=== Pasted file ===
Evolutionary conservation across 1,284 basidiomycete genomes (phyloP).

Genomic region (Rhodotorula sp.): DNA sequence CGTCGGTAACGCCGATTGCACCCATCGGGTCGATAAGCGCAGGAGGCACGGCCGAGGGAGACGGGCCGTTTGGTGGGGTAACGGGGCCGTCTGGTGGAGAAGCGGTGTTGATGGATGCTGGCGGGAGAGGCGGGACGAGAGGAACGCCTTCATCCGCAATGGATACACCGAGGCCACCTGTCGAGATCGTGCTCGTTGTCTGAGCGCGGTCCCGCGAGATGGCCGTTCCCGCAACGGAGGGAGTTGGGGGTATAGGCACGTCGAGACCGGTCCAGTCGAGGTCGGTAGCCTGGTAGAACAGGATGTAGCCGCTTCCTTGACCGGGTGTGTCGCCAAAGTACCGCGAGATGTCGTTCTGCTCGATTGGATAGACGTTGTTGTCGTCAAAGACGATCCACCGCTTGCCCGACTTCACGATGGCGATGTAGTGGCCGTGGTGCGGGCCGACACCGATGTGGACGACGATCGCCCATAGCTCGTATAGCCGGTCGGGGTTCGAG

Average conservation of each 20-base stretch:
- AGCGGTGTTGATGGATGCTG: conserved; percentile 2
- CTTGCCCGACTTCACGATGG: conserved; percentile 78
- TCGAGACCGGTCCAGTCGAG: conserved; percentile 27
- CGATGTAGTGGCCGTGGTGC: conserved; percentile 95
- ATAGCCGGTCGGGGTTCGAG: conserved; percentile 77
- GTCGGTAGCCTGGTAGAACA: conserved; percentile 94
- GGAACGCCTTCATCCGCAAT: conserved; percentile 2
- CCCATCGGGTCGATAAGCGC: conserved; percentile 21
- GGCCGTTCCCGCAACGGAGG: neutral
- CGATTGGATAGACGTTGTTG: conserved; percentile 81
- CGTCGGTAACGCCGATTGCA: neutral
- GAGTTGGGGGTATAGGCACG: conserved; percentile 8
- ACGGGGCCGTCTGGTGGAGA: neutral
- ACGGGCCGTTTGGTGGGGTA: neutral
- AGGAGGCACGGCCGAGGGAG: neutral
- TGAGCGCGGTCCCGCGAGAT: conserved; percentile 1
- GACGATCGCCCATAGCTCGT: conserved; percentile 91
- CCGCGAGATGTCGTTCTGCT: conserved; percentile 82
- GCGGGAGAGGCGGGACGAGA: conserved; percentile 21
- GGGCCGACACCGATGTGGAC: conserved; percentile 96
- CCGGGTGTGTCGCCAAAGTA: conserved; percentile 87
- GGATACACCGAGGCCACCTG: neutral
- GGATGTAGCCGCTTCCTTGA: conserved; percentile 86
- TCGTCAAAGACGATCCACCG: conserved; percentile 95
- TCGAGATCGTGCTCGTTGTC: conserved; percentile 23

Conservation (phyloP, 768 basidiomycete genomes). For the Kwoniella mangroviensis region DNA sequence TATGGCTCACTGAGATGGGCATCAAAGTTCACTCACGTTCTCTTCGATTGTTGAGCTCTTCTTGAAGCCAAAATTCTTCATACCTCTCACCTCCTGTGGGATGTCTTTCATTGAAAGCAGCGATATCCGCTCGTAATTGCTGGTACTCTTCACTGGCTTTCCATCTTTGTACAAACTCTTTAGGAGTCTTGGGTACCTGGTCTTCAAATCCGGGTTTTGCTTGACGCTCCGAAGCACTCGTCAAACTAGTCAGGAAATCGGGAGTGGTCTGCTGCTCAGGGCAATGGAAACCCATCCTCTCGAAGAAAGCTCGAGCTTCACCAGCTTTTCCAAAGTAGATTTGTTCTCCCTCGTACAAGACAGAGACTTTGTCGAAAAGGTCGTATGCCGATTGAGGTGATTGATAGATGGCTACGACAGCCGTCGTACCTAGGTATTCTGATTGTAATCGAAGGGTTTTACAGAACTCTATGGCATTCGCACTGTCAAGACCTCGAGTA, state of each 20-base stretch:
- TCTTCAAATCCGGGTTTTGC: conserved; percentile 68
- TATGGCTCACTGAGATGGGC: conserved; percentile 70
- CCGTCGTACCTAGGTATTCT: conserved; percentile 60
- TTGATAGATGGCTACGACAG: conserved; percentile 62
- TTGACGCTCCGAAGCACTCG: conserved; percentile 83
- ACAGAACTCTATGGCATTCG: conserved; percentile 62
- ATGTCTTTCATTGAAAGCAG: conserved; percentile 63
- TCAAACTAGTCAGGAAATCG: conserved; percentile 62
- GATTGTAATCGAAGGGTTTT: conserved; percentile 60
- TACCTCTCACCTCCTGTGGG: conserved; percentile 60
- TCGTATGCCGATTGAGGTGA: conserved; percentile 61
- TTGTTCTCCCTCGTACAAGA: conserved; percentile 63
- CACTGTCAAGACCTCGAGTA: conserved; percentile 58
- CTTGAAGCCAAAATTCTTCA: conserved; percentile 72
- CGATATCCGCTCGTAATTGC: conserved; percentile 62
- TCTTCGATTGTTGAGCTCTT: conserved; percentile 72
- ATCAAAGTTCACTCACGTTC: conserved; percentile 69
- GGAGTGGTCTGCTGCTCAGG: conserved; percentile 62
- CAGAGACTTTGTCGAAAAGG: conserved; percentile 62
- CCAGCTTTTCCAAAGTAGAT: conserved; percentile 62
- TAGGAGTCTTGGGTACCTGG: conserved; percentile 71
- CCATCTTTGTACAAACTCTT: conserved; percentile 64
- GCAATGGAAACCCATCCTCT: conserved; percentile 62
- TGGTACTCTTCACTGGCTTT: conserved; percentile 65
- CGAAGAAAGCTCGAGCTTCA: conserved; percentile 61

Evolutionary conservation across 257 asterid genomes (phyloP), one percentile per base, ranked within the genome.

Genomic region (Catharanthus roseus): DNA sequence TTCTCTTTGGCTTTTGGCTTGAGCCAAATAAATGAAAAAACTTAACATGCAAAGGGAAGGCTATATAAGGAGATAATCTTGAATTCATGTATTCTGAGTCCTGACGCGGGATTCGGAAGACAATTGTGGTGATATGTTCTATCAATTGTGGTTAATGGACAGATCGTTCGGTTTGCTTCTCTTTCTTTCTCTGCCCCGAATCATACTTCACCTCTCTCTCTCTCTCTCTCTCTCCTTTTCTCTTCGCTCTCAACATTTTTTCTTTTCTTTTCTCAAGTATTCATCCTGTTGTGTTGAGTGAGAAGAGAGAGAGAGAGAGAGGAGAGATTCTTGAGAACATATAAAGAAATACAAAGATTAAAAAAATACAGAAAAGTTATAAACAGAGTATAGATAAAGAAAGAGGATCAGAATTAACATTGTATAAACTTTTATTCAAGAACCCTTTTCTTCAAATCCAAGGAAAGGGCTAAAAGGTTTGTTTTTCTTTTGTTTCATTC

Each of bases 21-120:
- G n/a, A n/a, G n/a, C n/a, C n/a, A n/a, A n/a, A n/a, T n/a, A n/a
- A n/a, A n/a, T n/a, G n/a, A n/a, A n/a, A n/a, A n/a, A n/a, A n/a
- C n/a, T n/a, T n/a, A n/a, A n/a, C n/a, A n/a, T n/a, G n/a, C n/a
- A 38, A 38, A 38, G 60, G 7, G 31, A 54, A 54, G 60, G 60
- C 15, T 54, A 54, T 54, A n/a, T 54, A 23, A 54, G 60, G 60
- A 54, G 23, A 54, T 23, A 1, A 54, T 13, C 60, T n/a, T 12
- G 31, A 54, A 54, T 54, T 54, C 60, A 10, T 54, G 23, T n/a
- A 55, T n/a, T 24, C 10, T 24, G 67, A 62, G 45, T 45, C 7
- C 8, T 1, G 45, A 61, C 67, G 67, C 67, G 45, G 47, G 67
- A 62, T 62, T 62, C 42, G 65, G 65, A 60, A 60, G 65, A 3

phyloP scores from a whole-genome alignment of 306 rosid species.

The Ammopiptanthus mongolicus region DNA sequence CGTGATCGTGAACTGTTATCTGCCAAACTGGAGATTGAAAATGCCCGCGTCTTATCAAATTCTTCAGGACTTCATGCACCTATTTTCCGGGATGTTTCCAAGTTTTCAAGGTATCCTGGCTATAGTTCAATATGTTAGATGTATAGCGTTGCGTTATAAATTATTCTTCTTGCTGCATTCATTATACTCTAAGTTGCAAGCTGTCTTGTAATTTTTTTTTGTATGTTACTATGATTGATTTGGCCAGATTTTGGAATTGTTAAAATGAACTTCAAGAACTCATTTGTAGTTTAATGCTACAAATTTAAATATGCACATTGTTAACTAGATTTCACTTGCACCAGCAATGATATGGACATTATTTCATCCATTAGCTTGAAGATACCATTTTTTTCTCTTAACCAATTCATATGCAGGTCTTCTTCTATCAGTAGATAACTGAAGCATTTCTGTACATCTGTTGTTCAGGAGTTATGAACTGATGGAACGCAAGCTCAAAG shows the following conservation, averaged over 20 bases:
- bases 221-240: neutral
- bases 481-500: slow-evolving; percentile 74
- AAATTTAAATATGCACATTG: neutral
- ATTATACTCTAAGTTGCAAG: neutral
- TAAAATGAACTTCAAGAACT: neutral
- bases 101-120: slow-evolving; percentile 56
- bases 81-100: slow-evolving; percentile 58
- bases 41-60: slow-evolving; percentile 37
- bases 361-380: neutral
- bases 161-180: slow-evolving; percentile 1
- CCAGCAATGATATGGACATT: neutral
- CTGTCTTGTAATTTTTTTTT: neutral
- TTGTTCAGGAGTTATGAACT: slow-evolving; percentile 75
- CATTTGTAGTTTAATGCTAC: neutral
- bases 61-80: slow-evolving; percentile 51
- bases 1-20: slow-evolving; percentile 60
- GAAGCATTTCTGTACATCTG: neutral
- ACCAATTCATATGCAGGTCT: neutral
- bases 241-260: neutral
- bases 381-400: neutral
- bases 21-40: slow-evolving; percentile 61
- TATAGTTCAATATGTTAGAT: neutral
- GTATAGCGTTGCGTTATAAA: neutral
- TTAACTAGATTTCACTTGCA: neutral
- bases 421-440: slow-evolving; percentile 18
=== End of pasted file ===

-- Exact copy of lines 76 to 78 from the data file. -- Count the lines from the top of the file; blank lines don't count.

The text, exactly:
- bases 81-100: slow-evolving; percentile 58
- bases 41-60: slow-evolving; percentile 37
- bases 361-380: neutral